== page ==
On April 24, the film editors are organizing another NRC Film Day in the Verkade factory in ‘s-Hertogenbosch. The film editors have selected four new films that have not yet been screened, and film critics Peter de Bruijn, Dana Linssen, Joyce Roodnat and Coen van Zwol will introduce them.
The Olympiades are the characteristic residential towers that were built in the early 1970s in the 13th arrondissement of Paris, Paris’ Chinatown. They form the setting for a special collaboration between three of today’s leading French filmmakers. Jacques Audiard (De rouille et d’os, Dheepan) signed for the direction and wrote the screenplay together with Léa Mysius (ava) and Celine Sciamma (Portrait d’la jeune fille en feu†
They found inspiration in the graphic novels of The New Yorkercartoonist Adrian Tomine, also known as the Raymond Carver of the comic book world. In a weave of casual observations, shot in elegant and sexy black and white, we meet millennials Émilie, Camille, Nora and Amber. Their paths cross, they sleep together, and then again they don’t. There is a roommates-with-benefits relationship between call center employee Émilie and teacher Camille, a mistake of identity of student Nora and online sex worker Amber.
The Guardian called the film a “date movie for connoisseurs,” but it’s more of a one-night stand that you won’t forget for a lifetime. The specific architecture of Chinatown contributes to that atmosphere of chance and displacement. You meet as easily as you lose each other.
Ich Bin Dein Mensch
Berlin academic Alma has a life’s work. She is convinced that Sumerian cuneiform writing contains more than arid administration, that there is poetry in it. Alma is driven, monomaniac and biting. She once suffered emotional damage somewhere.
In the intelligent romantic sf comedy Ich Bin Dein Mensch love robot Tom reveals it all. Alma tolerates this new invention as an experiment in her flat for three weeks: in return she receives a budget for her research. Alma is single, stiff and unsentimental, don’t approach her with hollow phrases or a warm bath with candles and rose petals. Tom is a fast student: the more catastrophic the miscommunication, the more his algorithm learns from it. Is there perhaps poetry in his zeros and ones?
Director Maria Schrader delivers a gem with Ich Bin Dein Mensch, which wittily raises big questions. Are we happy if we always get our way or are we seeking some measure of unfulfilled desire? Is happiness our highest goal, or—in Alma’s sarcastic words—just “endorphins, increased serotonin, dopamine: yay!” Is there a fundamental difference between digital programming and analog desire? Don’t expect this film to answer them, just ask yourself afterwards. (CvZ)
It probably isn’t such a good idea that Ida’s mother suggests leaving her bedroom door open on the first day in their new apartment. On the wall, a breeze brings shadows to life. Who moves in the summer holidays, the nine-year-old girl thinks. How will she ever find friends?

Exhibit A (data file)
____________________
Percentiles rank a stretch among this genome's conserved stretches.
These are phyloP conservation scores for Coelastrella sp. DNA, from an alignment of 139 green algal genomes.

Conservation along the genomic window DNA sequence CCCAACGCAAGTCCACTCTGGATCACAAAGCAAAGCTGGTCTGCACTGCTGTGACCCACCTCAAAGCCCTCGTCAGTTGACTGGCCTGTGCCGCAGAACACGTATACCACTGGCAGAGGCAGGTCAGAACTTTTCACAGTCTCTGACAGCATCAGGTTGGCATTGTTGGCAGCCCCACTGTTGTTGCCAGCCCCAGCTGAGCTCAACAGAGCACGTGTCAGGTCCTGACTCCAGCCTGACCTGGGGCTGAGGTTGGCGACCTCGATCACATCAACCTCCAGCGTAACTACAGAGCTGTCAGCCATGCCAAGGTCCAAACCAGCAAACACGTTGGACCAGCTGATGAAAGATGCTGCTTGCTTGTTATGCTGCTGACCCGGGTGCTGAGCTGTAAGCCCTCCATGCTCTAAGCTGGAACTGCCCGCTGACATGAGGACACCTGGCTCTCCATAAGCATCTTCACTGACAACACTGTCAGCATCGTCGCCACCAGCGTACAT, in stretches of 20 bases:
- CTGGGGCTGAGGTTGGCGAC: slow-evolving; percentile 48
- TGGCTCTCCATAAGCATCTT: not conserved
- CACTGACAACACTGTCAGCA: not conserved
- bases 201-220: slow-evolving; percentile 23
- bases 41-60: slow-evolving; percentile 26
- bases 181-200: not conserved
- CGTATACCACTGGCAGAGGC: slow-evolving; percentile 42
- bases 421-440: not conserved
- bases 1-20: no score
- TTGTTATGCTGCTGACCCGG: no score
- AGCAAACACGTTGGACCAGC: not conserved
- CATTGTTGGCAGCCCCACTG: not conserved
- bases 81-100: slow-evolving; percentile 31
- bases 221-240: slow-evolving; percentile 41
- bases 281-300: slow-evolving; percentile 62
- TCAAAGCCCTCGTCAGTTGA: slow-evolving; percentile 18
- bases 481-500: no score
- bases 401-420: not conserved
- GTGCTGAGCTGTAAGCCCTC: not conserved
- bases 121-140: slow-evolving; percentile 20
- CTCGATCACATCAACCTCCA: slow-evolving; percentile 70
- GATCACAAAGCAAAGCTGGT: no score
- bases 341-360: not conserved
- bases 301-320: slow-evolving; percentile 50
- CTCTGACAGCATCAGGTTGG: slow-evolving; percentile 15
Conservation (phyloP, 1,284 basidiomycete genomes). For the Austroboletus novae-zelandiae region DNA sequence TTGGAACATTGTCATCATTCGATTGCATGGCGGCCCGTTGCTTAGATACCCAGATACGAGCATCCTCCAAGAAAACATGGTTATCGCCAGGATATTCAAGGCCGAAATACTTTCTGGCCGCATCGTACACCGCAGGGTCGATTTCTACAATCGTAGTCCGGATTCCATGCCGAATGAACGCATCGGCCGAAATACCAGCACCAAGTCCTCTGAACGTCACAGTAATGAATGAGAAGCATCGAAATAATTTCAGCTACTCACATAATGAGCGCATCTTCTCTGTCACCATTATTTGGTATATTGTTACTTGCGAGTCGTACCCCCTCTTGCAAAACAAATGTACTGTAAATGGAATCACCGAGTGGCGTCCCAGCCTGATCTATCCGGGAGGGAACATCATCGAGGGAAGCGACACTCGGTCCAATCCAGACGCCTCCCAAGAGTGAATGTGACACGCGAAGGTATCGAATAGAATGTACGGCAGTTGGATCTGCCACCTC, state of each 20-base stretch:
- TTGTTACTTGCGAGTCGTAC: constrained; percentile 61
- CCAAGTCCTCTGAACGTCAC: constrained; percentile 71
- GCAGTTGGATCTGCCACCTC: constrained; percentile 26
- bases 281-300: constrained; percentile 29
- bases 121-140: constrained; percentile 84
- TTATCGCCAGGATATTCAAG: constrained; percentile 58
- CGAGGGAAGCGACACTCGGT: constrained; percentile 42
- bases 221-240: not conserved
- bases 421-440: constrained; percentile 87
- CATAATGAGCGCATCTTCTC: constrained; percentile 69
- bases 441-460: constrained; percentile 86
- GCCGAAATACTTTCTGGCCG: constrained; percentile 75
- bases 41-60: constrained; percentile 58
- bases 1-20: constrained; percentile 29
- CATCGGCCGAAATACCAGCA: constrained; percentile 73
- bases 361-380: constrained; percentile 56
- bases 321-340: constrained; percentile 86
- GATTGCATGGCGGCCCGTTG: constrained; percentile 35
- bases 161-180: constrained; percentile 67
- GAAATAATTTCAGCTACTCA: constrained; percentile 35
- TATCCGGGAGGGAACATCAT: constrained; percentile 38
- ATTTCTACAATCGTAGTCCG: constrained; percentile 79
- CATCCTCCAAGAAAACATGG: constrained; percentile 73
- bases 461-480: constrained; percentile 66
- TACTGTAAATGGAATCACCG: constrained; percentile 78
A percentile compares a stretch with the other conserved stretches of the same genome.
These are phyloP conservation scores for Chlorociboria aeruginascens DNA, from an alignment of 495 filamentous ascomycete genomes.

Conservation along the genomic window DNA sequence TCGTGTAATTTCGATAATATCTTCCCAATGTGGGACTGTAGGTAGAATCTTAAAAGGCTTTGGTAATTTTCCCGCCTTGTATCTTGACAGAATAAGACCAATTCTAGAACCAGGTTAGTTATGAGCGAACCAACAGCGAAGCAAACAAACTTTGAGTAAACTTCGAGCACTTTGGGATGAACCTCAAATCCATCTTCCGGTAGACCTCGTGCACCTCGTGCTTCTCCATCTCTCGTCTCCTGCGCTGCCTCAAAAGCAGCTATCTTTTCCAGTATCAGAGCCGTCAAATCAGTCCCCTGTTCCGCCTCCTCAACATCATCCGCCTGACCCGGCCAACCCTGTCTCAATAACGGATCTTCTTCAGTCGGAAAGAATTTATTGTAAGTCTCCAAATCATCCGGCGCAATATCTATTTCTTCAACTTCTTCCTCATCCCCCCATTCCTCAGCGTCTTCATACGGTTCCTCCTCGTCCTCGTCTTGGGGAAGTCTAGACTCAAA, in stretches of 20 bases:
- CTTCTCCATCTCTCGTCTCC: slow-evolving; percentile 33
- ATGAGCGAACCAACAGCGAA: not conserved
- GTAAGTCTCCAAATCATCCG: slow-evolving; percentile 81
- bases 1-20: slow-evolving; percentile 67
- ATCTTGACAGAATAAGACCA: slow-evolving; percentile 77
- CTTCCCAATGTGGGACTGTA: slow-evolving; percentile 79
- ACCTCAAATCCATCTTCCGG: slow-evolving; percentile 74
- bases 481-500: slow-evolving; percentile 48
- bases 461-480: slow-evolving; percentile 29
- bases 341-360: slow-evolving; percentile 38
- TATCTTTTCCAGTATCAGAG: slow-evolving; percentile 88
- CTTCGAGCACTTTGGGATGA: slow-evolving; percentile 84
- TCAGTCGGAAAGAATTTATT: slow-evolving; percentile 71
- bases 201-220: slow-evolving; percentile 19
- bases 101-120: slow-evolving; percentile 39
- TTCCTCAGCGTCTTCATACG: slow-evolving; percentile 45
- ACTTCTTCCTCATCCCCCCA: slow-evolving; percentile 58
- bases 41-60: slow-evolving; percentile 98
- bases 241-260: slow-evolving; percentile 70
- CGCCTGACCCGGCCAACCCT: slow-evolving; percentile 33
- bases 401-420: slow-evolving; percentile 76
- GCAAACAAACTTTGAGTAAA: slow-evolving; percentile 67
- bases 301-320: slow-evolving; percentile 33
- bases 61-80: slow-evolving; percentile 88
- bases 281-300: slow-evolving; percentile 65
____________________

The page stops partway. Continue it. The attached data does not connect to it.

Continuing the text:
A regular screenwriter for Norwegian filmmaker Joachim Trier, Eskil Vogt is interested in recognizable everyday histories, such as his Oscar-nominated screenplay of The Worst Person in the World, but also in supernatural coming-of-age stories. The duo made horror film together ThelmaVogt himself made his directorial debut with Blindin which we seers constantly doubt the subjective world of a young woman who has become blind.
The Innocents has everything it takes to become such a classic as the groundbreaking Swedish horror film Let the Right One In: he is timeless, metaphorical and infectiously creepy. Ida and her autistic sister Anna befriend Ben and Aisha, two other children in the rather deserted high-rise neighborhood on the edge of the forest. And then it gets puzzling, with superpowers that are cool in superheroes, but as terrifying as they are fascinating in young children. Are they manifestations of their emotions and feelings? Do uncontrollable forces become uncontrollable when you grow up?
Already taking an advance on the summer? Then does Bergman Islandthat caresses your face like a summer breeze. The Danish-French filmmaker Mia Hansen-Love was inspired by her failed marriage to the older French director Oliver Assayas. A couple of film makers rent a house on the Swedish island of Faro, where the Swedish film genius Ingmar Bergman used to relax. Chris gets stuck in a screenplay and turns to her elusive, confident husband Tony for advice. He himself never needs her advice. That stings.
As the days go by with writing and cultural forays – ‘Bergman Safari’ – a movie is set within the movie: Chris’ unfinished script? About Amy who suddenly realizes during a wedding that her ex Joseph is her one. Once they met too young, now it seems too late. Or is it? Bergman Island is a melancholy, sometimes equally heartbreaking mosaic of love and longing. Because where better to realize how fragile love is than at the cradle of Scenes from a Marriage, which moved millions of people to divorce? (CvZ)
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